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06 min 
Interviews & Issue Five

Interview with Anna Forsyth by Senaj Alijevski

It was a pleasure for our journals to get an opportunity to Interview Anne Forsyth. She’s a writer who is based in Newcastle and manages ‘Girls on key’. Girls on Key hosts events in Melbourne, Newcastle and Sydney. The events started as music in 2014 and changed to poetry in 2015. They feature female and non-binary poets and raise funds for different charities such as Writing through fences who work with asylum seeker and refugee writers.

Reading the ‘Girls on Key’ website I got the impression that you are passionate about women’s issues. Is that right?

I am a feminist, so amplifying women’s voices is something that I am passionate about, as they are often trivialised, marginalised and not taken seriously in our patriarchal society. It’s not exclusively a women’s issue. It’s about equality in general, which is why I continue to provide spaces for poets that are intersectional and inclusive of trans women and non-binary poets.

What inspired you to create ‘Girls on Key’? The focus is on placing an importance on women’s stories. Is this the main focus of the organisation?

I founded Girls on Key in 2014 to create the type of gigs for my female musician friends that I couldn’t find elsewhere. It is not a group or a club, but an open night in three different cities (currently), where people can come and hear stories and poetry from women. Feminism to me has always been about whose stories are being told and whose stories are being perpetuated and the voices that are being heard. So Girls on Key poetry readings provide a great space for that to happen. I try to create an atmosphere of safety, with a collegial atmosphere where women feel comfortable sharing their own stories, whatever they may be.

  1. Poetry is a difficult style of writing, what tips would you give to someone who isn’t confident in their work?

I don’t think poetry is more difficult than any other art form. It can be as simple or as complex as you want it to be. There is definitely a craft with a beautiful history and there are so many in-roads that offer their own unique ways to create under the banner of poetry. For example, if you are performer, you can focus on the stage craft of slam. There are visual styles, such as concrete poetry and traditional forms for those who like to geek out. Confidence as a poet comes from finding your own place within that world and not letting others define the type of work that you want to create. It’s about challenging yourself to learn your art form and to grow and put in the effort to see what you envision come to life. There are lots of mentors around and many online resources if you want to up-skill yourself in one aspect of the poetry craft. The key is finding the resources that work for your own artistic vision, especially if you are starting out. It is better to throw the rule book out in the beginning and to test your own creative boundaries than to have someone else tell you how you should be writing. It is art after all. I would recommend starting with the topics and issues that make your heart sing and writing in response to those, then worrying about the honing and polishing later. Some people are not comfortable reading in public, but that’s not essential. You can find an audience online and through print and it is not necessary to be confident on a stage.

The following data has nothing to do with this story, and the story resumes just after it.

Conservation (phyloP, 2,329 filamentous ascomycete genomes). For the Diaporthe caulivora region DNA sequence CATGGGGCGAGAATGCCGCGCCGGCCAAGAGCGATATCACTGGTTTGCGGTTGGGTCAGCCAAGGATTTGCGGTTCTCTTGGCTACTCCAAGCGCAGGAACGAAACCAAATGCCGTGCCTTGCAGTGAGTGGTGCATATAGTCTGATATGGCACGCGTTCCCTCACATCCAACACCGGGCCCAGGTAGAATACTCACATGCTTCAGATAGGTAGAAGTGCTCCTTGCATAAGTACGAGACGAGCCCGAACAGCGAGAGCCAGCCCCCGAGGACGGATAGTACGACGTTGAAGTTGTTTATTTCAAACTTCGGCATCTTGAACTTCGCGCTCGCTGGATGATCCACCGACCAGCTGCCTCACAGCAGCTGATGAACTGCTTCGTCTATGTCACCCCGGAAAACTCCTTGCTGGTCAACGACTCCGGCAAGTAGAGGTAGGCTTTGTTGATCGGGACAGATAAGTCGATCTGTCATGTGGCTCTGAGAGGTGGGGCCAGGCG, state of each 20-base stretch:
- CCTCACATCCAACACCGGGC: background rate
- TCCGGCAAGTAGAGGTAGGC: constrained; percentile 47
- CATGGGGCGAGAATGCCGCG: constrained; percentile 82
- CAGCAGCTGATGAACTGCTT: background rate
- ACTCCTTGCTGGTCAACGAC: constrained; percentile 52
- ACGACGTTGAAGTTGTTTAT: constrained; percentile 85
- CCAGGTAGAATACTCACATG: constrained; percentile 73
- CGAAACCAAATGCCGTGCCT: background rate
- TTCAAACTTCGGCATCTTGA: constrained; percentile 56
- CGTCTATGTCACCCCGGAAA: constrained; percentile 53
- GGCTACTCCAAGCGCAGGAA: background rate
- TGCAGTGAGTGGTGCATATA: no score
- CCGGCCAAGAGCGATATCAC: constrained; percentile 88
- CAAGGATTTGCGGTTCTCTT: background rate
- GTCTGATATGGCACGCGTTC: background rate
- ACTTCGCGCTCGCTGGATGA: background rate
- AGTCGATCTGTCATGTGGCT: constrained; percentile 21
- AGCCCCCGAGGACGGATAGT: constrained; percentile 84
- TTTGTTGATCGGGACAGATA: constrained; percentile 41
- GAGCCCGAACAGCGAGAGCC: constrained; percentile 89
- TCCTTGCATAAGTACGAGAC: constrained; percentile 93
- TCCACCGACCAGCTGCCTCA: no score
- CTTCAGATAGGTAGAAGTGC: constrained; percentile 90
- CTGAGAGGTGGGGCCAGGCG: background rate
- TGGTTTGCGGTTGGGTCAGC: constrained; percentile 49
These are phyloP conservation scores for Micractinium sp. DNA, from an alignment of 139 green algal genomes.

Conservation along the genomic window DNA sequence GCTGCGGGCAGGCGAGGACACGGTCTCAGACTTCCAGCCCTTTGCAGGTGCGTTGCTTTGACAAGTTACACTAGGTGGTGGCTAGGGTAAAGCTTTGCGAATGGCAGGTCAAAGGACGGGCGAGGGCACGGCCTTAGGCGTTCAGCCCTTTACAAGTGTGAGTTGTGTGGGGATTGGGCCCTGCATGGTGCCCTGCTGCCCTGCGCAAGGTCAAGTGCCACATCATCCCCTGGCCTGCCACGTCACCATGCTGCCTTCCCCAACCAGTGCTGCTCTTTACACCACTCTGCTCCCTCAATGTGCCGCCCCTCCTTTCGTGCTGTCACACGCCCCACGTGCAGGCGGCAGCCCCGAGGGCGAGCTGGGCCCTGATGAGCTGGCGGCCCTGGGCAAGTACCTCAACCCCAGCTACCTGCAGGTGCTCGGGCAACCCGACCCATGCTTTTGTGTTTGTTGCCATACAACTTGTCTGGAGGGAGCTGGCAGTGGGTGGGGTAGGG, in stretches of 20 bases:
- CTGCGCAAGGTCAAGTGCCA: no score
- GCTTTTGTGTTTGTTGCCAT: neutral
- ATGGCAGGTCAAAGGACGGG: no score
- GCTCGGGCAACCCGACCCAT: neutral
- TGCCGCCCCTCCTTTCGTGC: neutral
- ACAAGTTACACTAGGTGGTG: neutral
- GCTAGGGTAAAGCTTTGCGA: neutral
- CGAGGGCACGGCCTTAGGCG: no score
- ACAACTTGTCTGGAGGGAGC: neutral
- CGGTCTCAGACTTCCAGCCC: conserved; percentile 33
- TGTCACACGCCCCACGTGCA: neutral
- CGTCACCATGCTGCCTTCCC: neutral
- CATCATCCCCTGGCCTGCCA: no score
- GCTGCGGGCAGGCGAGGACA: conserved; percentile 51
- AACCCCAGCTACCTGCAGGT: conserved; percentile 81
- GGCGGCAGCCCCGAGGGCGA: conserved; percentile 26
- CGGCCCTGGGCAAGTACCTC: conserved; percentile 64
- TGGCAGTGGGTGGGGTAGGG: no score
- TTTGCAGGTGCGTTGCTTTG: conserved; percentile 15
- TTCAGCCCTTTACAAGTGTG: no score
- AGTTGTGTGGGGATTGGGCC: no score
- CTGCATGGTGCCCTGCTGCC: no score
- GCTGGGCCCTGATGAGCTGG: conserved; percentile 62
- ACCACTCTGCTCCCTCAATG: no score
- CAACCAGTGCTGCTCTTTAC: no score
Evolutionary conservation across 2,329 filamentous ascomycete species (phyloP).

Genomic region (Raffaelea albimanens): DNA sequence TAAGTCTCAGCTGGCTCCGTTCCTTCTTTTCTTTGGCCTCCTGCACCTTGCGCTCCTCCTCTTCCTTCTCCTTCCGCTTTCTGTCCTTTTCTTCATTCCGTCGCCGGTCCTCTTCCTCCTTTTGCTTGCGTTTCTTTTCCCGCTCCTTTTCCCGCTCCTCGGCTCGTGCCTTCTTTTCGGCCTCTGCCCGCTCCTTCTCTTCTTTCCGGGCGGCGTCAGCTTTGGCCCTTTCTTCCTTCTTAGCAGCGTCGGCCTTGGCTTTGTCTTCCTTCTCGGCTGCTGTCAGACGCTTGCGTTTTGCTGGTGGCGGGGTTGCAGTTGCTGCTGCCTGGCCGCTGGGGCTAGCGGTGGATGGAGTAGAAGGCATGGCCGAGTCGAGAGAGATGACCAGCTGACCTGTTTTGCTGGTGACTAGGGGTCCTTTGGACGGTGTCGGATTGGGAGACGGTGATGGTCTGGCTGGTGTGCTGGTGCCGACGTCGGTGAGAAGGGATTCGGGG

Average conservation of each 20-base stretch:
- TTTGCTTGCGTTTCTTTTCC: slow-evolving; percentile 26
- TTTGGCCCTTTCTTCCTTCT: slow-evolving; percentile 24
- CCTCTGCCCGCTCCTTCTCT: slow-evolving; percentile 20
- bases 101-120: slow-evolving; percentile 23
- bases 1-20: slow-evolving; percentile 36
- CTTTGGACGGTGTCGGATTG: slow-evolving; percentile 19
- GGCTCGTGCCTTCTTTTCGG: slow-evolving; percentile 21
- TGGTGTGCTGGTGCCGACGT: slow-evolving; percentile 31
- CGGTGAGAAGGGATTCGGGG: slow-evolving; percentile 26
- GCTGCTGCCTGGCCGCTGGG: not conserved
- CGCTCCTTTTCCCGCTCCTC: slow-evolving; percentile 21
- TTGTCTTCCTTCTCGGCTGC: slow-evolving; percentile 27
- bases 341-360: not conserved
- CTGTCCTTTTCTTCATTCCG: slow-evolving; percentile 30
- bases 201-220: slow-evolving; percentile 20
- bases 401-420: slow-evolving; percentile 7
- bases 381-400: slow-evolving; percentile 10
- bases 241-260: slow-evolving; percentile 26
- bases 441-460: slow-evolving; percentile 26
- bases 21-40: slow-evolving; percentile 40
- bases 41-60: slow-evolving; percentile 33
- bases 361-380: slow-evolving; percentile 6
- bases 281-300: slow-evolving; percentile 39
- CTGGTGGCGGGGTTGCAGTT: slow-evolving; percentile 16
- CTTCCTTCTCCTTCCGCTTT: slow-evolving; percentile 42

Are there any other writers/poets you admire and influenced your writing style?

I am definitely very influenced by New Zealand poets, as that’s where my whakapapa is (genealogy) is. I had my beginnings there, as a person and as a poet. I have a couple of mentors who I meet with when I’m there, such as Riemke Ensing, Genevieve Mclean, Janet Charman and Vivienne Plumb. They have all influenced me in different ways. Vivienne’s work in particular has influenced me as she also works between fiction, poetry and script writing. One of my key interests is in the praxis and intersections between these forms.

Are there any other artistic talents you have that make your style of writing more authentic?

I’m often told that my work is lyrical and so I think having a background in music definitely influences the way I write, as much as I try to escape it. Authenticity to me is about calling a spade a spade. I don’t always do that of course, I skirt around things and obscure their origins within my work at times, for fear of scrutiny. I don’t think that’s an uncommon practice. As I’ve grown older, I’ve naturally become more fearless in owning my identity as a bisexual, white woman from New Zealand who has a strong Christian faith. So I’m starting to touch on some of these themes more, as a way to really tell my own story my own way. I think that’s the key.

Do you plan to write other poems or novels that support the theme of women’s issues?

The short answer is no. I write from what sparks my interest. I don’t write about women’s issues at all. Only from the vantage of being a woman and that being all I’ve known. The focus of my work at the moment is on the intersections of the mundane and the divine in everyday experiences. I’ve been working on a project for quite some time that includes monologues of people who have experienced miracles. The project sparked the title of my next poetry collection, Beatific Toast.

Perhaps poetry is an overlooked style of writing why would you consider it as important? Does it help to improve our writing skills?

I’m probably biased, because I’m a poet, but I consider poetry to be a vital vehicle for the transmission of culture and shaping and framing our existence as humans. It is the soul of society really. It really can reconceptualise issues within society and it also uses emotions quite often as a gateway to create change on an individual and collective level. So it is deeply important; as is all art making. In answer to your second question, any type of sustained writing practice will lead to improvement if it is undertaken with a view to learning and allowing yourself to take constructive criticism. Yes, of course finding that perfect image, employing poetic devices and using constraints, these are all great skills for any writer’s toolkit, regardless of genre.